Investigating The Blair Witch Project

Less is more.

In the first movie to ever utilize the “handicam” approach to horror, this phrase becomes more than just a platitude for frugality.

The iconic 1999 faux shockumentary The Blair Witch Project revitalized the horror genre after the backlash against slasher films during the early to mid nineties. The plot is so simple and terrifyingly realistic.

Three wannabe whistleblowers decide to go into the woods of a small New England town and discover the truth behind its most popular folk legend: the Blair Witch. After several interviews with townspeople and a few candid scenes with the crew, the team finally ventures into the woods on their quest. This is when things go bad.

Before long the woods become all too familiar and the crew begins to get lost. Tensions run extremely high as blame is thrown around and bizarre rock piles begin forming around the perimeter of their camp. Add in the terrors of nights spent in the woods with no clear sense of home and the aroma of horror cannot be denied. What was originally a fun film project quickly turns into the search for safety, and a legend that starts to appear all too real.

Blair Witch works because it is real. The internet hype surrounding the film caused controversy, people believed that these were not actors, and that these were the last moments of an amateur filmmaking crew in way over their heads. The story is told totally from the handi-cam perspective which switches from a cheap digital to a fancy eight millimeter as the crew shoots candids or an actual scenes from their documentary.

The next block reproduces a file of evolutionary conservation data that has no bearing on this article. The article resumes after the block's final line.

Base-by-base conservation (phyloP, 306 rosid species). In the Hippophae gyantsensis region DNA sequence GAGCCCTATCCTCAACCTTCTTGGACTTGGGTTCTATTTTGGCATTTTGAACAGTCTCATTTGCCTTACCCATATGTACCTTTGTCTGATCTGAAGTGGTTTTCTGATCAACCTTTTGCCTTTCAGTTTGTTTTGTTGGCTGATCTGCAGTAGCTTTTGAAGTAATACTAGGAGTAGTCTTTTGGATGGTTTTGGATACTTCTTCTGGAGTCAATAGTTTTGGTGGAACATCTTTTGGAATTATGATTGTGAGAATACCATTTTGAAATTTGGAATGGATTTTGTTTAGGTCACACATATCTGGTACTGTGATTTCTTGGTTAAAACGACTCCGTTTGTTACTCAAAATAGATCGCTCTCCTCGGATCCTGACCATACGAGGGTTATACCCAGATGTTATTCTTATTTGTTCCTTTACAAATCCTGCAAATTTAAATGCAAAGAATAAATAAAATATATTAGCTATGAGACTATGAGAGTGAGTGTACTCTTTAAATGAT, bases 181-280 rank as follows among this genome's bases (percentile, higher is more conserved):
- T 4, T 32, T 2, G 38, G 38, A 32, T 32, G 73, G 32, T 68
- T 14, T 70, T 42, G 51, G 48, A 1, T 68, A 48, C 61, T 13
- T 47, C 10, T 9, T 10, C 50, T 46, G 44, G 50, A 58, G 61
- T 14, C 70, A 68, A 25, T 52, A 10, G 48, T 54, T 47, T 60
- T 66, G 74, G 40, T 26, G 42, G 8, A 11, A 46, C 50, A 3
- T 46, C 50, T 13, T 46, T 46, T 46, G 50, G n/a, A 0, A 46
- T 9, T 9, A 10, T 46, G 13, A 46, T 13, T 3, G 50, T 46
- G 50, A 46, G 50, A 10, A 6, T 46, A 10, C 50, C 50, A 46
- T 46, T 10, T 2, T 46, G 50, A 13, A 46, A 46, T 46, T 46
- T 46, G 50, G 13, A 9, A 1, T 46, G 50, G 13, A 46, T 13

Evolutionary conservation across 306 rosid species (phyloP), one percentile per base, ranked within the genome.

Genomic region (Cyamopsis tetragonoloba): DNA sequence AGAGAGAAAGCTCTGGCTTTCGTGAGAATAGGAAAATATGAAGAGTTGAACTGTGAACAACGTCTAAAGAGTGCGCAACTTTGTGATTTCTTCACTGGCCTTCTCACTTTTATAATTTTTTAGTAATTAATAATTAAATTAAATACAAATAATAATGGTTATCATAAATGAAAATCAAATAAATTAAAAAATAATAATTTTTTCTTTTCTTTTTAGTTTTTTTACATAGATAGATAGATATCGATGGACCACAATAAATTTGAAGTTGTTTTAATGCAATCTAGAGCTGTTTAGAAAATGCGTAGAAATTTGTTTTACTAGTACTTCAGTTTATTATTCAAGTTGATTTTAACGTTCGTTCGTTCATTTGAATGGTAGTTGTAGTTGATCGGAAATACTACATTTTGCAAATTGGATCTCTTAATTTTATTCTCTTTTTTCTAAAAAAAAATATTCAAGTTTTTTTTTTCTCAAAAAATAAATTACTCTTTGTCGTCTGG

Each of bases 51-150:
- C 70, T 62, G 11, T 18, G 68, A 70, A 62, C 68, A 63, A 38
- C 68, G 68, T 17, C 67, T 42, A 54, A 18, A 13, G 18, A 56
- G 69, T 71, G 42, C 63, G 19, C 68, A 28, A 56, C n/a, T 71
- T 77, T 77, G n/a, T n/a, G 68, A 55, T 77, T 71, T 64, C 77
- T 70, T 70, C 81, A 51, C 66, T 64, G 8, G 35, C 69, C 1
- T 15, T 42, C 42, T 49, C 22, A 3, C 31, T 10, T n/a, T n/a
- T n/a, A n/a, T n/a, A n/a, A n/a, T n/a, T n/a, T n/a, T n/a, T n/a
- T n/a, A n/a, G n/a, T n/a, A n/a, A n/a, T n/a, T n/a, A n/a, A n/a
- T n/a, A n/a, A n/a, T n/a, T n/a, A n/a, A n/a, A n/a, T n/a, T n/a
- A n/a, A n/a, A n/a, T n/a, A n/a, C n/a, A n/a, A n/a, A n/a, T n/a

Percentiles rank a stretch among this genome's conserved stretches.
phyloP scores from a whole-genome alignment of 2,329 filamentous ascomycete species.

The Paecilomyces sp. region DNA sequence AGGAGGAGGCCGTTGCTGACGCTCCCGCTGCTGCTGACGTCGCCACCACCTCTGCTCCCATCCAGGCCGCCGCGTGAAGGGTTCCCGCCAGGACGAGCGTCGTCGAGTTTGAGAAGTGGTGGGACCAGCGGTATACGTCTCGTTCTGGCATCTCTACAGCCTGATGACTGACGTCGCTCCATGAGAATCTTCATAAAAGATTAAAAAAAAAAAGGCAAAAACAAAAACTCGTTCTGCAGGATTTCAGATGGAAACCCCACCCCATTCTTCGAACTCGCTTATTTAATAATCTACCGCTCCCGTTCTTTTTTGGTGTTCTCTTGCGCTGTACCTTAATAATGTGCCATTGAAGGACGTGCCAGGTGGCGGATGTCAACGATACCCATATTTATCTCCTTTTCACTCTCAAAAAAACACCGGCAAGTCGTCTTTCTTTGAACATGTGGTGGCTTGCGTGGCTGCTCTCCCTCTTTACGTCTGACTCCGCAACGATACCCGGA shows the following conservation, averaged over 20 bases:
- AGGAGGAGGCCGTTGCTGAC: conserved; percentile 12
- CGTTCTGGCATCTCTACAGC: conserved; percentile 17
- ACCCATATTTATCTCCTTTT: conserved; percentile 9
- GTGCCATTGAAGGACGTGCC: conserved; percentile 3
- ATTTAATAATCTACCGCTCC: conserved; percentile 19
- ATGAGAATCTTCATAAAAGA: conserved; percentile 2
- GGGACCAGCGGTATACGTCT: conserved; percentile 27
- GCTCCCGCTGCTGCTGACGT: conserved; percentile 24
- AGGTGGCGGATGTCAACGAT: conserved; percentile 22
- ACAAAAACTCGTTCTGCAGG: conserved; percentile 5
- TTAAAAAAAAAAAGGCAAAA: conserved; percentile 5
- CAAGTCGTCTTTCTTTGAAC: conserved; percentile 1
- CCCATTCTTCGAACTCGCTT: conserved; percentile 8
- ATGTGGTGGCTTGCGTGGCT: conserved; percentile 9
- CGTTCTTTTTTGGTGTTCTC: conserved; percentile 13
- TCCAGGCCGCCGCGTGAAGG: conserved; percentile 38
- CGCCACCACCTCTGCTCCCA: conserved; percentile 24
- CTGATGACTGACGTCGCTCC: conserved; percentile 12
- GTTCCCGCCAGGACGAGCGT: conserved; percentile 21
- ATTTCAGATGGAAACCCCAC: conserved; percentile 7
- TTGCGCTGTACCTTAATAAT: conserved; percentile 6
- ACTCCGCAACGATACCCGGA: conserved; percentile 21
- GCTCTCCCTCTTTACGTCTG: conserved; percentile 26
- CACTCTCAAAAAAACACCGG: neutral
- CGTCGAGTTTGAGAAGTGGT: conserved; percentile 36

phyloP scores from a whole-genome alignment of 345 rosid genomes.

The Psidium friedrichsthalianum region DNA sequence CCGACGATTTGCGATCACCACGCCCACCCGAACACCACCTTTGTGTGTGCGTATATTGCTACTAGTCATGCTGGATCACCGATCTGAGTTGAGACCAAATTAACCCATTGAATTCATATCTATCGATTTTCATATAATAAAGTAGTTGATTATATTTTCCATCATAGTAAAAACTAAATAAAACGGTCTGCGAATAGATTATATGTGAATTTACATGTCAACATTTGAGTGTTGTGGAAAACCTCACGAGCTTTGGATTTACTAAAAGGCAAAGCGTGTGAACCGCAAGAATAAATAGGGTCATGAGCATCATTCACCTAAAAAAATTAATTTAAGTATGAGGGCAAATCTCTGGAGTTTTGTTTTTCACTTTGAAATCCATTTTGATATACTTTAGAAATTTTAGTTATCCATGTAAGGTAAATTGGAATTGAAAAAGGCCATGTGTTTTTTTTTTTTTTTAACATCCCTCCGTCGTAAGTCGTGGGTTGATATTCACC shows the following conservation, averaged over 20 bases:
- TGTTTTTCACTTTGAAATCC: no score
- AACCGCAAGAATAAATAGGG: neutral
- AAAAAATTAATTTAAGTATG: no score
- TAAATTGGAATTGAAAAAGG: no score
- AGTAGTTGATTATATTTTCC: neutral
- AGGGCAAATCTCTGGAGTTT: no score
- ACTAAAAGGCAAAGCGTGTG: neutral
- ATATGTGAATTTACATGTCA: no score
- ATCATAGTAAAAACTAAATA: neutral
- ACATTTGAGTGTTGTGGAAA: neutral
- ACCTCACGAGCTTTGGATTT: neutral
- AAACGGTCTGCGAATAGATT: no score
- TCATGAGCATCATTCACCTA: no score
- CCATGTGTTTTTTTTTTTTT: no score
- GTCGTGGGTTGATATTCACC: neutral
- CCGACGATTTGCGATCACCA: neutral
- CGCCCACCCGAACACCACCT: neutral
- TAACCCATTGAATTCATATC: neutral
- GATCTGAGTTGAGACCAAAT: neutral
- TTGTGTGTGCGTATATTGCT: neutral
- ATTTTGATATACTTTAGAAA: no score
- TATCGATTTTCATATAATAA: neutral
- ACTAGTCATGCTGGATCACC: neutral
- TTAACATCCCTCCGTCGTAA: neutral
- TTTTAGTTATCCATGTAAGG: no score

Subtlety is queen in the film as things like the little rock altars, banging noises in the night, and bizarre stick dolls are more terrifying than any monster. And of course, a special enthusiastic nod goes to the actors in the film. Throughout their plight one doesn’t think “these are actors acting scared” every instinct screams out “these are three people lost in the woods. They are scared, angry, and terribly alone.”

One feels, pities, and fears for these three kids to an almost uncomfortable extent.

To compliment the gritty acting, the filmmaking style is also realistic and dirty. If a noise comes from behind, the camera turns and so on. Without realizing it, the audience beings to recognize the camera as a character as it passes from person to person, switching from perspective to perspective, it reveals a more personal picture of each character than any number of clean, professional close-ups.

The Blair Witch Project is the perfect modern horror film, one of my personal favorites. It shows everone, with confidence, that, to be scary, all you need is real emotion.

No big budget bloodbaths, no fantastic lighting, no unnecessary additives, just people being afraid on camera.

And that is all you really need.

It is naked, stark, and raw, just like the emotion it so beautifully captures.

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